His photos however have attempts to take an inside glimpse to the next level, by bringing the whole interior of each instrument in the sharp focus, rather than allow a ’tilt-shift’ blurring effect to allow the mind to make a flute’s insides look small and cramped.

Speaking about the project, Brooks said: ‘Concert Halls often reflect the shapes and curves of instruments. I wanted to turn that on its head by making the inside of the instruments themselves appear vast and cavernous.’

To do this Brooks used specialist techniques and equipment. 

Using a probe lens with a low aperture of just f/14 ‘which means you need a tremendous amount of light’, he could capture terrific amounts of detail inside each instrument. 

‘Shooting with Lumix cameras and an exotic Laowa Probe lens, I took hundreds of shots, slowly shifting the focus from front to back, and combined them with a technique called focus stacking,’ he added.

‘The result is an image which is sharp and in-focus from front to back, and that is what created this wonderful illusion.

Pictured: Inside a 1980s Yanagisawa T4 Saxophone which was photographed whilst under restoration at Neige Music Atelier in New Zealand

Pictured: Inside a 1980s Yanagisawa T4 Saxophone which was photographed whilst under restoration at Neige Music Atelier in New Zealand

Pictured: The action of a Steinway Model D Grand Piano. Photographed at Lewis Eady¿s in Auckland

Pictured: The action of a Steinway Model D Grand Piano. Photographed at Lewis Eady’s in Auckland

Pictured: The strings of a Steinway Model D Grand Piano. Photographed at Lewis Eady¿s in Auckland.

Pictured: The strings of a Steinway Model D Grand Piano. Photographed at Lewis Eady’s in Auckland.

Pictured: The interior of a 1940s Selmer Balanced Action Saxophone, owned by renowned New Zealand Saxophonist Dr. Roger Manins. Photographed whilst under restoration at Neige Music Atelier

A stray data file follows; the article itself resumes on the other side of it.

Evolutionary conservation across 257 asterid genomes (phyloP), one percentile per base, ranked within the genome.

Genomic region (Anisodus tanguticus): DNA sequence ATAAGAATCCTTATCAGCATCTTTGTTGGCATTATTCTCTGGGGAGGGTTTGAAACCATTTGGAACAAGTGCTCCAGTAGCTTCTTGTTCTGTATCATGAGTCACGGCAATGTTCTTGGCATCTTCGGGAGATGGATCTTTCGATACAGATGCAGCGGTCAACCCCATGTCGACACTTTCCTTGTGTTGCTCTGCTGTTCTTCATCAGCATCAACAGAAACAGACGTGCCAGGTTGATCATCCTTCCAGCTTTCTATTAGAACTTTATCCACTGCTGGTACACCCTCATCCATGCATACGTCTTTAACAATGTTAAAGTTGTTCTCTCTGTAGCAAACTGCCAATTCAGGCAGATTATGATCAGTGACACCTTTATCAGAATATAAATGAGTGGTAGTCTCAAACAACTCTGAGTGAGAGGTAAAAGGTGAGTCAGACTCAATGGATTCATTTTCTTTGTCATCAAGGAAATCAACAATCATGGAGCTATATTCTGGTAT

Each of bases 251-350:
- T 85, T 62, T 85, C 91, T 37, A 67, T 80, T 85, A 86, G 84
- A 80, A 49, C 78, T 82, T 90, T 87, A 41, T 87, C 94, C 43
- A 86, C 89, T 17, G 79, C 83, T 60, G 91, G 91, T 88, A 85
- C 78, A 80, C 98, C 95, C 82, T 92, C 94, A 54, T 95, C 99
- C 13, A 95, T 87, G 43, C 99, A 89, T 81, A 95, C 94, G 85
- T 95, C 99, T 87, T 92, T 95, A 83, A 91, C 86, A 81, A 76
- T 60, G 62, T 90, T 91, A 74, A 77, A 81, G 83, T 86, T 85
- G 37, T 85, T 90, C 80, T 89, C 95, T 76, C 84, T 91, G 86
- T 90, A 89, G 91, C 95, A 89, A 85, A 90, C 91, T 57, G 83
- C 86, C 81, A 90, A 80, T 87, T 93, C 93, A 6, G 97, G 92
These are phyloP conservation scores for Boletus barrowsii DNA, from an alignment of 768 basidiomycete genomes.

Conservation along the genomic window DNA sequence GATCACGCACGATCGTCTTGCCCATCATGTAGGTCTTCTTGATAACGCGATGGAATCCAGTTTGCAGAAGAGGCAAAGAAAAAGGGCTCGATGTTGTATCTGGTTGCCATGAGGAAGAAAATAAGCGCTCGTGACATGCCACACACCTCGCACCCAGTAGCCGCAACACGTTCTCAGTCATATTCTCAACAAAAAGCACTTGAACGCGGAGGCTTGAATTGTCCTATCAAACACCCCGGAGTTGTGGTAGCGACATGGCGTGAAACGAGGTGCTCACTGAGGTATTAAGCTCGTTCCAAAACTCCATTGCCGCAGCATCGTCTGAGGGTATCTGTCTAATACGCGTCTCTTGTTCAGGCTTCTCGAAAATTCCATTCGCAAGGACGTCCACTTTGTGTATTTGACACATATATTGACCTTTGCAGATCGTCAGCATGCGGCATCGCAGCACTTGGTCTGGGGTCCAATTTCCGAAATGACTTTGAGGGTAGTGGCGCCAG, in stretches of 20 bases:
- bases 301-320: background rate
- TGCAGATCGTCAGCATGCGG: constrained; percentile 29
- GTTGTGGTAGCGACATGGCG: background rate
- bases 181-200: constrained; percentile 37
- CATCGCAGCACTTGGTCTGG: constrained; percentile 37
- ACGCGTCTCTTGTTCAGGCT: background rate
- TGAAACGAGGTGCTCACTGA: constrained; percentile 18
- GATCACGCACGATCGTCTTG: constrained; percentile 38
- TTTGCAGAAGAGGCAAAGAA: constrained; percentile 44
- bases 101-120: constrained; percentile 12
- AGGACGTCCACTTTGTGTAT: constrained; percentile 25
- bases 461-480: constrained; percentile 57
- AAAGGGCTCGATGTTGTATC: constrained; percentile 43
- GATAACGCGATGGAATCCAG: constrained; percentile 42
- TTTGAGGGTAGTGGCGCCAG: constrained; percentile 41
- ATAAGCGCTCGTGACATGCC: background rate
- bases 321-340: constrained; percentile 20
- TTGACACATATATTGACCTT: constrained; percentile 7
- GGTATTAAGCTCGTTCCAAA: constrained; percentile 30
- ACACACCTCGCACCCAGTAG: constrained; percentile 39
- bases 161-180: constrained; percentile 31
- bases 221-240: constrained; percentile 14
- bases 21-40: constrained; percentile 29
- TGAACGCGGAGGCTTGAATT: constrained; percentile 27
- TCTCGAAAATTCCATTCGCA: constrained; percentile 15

Pictured: The interior of a 1940s Selmer Balanced Action Saxophone, owned by renowned New Zealand Saxophonist Dr. Roger Manins. Photographed whilst under restoration at Neige Music Atelier

Pictured: A unique view inside an Australian Didgeridoo by Trevor Gillespie/Peckham (Bungerroo) of New South Wales

Pictured: A unique view inside an Australian Didgeridoo by Trevor Gillespie/Peckham (Bungerroo) of New South Wales

Pictured: The inside of a 2021 Selmer Saxophone, private collection

Pictured: The inside of a 2021 Selmer Saxophone, private collection

‘Our brains are wired to expect photographs of small spaces to have a narrow depth of field. When everything is clear we automatically assume that the space is large. This is essentially the opposite of the tilt-shift-miniature effect that was all the rage a few years ago.’

In one of his compositions he frames the shadows cast by a cello’s F holes over its wooden back, to give the appearance of a creaking old wooden house as sun shines through the windows.

In another, a grand piano’s uniform row of hammer makes it appear more like a futuristic building project than musical components. 

‘Some instruments really surprised me,’ Brooks added.

‘I’d never thought to look inside a Didgeridoo before and was astonished to find out that it was carved by termites, rather than by hand!’

Of the project he says: ‘This is a work in progress. I’m still finding wonderful new instruments, and technical hurdles along with them. Even with the probe lens some are difficult to access, and lighting them can be a huge struggle.’